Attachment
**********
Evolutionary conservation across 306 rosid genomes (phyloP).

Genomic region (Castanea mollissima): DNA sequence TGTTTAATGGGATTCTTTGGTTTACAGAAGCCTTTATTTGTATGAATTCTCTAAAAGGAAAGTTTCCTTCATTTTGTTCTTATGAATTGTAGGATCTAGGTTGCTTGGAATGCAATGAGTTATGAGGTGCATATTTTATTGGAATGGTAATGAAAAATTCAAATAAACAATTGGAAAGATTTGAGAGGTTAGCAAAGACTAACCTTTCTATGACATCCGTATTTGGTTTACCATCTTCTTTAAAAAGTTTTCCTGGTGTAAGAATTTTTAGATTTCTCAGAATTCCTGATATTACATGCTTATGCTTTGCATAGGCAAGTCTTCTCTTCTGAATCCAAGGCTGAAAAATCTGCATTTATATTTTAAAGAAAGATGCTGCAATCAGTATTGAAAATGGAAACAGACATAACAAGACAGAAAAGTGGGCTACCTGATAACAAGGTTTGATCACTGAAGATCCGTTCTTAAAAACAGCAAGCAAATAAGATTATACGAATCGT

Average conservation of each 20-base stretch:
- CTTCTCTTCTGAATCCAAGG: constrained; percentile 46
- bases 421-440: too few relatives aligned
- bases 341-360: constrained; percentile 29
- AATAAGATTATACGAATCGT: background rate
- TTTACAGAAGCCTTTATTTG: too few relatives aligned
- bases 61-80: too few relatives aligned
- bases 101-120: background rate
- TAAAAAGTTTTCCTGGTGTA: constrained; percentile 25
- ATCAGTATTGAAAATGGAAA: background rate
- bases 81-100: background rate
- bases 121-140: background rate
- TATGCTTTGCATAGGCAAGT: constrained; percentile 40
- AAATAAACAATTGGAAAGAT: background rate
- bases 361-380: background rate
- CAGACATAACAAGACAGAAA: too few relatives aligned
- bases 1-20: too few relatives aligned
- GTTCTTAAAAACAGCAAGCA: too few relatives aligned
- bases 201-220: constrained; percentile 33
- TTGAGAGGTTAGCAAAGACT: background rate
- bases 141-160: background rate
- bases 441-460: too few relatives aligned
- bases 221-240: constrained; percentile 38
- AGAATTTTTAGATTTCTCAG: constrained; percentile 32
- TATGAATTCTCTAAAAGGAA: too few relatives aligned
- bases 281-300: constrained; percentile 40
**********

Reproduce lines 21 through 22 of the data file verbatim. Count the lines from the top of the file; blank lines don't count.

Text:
- bases 201-220: constrained; percentile 33
- TTGAGAGGTTAGCAAAGACT: background rate